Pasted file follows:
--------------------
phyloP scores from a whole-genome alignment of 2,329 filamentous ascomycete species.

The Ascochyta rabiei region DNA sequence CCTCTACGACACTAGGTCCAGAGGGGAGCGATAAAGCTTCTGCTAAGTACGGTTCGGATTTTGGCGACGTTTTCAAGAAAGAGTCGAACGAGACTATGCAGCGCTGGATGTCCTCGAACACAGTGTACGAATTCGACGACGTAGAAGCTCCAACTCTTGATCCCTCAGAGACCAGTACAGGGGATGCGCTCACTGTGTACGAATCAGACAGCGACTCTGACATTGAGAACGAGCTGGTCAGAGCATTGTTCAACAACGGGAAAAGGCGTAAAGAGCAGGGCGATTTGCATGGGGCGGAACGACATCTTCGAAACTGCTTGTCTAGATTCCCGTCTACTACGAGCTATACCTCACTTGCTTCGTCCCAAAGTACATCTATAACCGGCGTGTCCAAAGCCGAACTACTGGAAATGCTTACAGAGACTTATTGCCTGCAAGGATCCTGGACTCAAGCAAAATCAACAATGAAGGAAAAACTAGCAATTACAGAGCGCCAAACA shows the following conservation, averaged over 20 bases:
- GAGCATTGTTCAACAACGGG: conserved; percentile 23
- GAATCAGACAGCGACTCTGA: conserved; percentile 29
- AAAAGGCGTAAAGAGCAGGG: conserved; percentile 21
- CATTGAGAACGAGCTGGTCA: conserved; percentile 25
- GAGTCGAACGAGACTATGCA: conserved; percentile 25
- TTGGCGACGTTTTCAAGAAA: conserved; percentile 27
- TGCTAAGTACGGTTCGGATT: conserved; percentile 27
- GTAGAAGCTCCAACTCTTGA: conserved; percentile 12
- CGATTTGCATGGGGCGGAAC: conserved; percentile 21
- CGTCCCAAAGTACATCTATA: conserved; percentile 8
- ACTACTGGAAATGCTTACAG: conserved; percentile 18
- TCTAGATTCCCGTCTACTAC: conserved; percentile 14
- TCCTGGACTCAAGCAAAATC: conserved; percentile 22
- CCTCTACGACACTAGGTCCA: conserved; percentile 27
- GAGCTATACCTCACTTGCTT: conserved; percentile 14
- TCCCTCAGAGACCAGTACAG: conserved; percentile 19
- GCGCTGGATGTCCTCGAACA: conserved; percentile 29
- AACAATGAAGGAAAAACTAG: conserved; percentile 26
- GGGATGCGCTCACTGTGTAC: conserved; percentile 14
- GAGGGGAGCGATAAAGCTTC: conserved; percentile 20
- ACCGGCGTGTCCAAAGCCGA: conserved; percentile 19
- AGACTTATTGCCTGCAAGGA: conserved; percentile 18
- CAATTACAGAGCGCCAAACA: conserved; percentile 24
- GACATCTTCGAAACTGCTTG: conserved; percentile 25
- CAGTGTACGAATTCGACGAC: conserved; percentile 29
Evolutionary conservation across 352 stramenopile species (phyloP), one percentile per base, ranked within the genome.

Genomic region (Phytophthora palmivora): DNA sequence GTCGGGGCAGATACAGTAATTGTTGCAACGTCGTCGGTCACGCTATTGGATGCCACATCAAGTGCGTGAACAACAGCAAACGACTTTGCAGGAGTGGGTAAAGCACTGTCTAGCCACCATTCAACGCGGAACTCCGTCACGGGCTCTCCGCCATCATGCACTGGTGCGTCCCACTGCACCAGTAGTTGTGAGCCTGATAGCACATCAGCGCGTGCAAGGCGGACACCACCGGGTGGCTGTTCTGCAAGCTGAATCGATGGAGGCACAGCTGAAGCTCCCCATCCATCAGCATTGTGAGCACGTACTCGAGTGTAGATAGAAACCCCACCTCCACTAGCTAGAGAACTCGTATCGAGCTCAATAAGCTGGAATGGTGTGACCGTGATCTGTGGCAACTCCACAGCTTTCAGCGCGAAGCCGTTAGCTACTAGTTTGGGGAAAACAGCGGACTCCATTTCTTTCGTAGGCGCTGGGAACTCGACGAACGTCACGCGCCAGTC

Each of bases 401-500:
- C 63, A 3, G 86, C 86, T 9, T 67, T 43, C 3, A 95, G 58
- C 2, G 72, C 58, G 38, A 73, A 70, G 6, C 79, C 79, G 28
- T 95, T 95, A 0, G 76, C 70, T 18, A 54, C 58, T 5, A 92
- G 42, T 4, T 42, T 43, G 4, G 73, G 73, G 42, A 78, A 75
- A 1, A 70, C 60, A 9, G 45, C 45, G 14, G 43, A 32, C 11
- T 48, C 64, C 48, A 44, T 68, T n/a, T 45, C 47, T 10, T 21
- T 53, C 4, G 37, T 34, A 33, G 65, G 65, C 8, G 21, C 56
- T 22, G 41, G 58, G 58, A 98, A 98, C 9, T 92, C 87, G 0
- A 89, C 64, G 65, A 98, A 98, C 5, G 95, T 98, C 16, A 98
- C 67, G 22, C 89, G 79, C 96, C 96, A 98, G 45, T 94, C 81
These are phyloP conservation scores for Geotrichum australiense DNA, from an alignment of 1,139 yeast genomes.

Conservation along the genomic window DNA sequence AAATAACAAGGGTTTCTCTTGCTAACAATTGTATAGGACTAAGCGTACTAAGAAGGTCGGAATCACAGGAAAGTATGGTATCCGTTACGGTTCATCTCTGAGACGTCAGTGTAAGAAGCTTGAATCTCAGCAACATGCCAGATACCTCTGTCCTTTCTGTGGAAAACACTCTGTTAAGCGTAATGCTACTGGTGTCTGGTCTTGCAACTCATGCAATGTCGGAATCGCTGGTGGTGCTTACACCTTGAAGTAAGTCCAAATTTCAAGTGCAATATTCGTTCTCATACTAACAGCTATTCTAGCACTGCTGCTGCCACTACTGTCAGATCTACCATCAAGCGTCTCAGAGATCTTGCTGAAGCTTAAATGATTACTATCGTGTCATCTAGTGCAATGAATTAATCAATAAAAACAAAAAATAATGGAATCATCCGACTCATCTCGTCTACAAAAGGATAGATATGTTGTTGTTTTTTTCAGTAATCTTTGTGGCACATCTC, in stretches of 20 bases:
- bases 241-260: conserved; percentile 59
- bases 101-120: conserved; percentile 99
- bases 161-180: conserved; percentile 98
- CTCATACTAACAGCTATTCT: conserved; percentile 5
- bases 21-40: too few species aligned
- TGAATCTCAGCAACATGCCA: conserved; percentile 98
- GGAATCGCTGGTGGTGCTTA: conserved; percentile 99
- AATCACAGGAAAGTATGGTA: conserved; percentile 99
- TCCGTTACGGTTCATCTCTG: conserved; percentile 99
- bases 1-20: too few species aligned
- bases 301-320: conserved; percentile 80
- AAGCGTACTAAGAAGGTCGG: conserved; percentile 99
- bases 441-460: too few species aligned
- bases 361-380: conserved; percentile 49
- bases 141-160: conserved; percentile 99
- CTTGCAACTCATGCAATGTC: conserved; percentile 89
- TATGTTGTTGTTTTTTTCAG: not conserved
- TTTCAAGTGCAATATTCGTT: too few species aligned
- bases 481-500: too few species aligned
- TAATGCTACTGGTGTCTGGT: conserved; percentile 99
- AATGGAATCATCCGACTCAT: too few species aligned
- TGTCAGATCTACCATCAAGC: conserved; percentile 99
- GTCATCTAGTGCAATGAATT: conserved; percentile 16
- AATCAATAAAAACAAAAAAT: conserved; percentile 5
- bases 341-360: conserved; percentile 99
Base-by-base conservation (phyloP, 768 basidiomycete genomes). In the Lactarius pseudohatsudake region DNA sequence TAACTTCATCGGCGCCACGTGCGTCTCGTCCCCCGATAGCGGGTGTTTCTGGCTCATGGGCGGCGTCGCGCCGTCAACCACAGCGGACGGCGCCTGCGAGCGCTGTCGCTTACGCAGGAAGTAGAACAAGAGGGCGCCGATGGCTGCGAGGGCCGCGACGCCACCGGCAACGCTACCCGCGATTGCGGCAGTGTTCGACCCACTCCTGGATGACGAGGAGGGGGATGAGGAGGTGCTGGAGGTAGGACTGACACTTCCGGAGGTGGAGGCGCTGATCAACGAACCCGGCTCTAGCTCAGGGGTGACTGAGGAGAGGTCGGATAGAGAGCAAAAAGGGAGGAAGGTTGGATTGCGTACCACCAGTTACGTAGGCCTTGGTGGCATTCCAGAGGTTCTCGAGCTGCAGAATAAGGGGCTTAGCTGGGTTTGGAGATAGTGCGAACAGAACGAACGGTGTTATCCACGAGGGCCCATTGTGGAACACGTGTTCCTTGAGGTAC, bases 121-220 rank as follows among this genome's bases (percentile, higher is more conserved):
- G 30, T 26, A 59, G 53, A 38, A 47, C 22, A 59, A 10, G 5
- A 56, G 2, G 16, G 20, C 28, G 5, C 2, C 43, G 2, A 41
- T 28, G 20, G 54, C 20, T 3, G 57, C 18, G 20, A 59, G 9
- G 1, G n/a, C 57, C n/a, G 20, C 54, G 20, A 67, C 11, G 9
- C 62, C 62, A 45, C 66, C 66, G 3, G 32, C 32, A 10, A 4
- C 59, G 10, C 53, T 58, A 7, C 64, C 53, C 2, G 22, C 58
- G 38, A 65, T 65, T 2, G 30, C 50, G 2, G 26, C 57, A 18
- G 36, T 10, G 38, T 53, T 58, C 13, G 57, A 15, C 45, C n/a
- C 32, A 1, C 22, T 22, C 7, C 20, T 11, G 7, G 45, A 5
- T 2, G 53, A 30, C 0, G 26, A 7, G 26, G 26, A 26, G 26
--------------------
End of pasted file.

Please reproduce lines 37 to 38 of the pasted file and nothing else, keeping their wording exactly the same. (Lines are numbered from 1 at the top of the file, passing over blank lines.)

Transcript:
- T 53, C 4, G 37, T 34, A 33, G 65, G 65, C 8, G 21, C 56
- T 22, G 41, G 58, G 58, A 98, A 98, C 9, T 92, C 87, G 0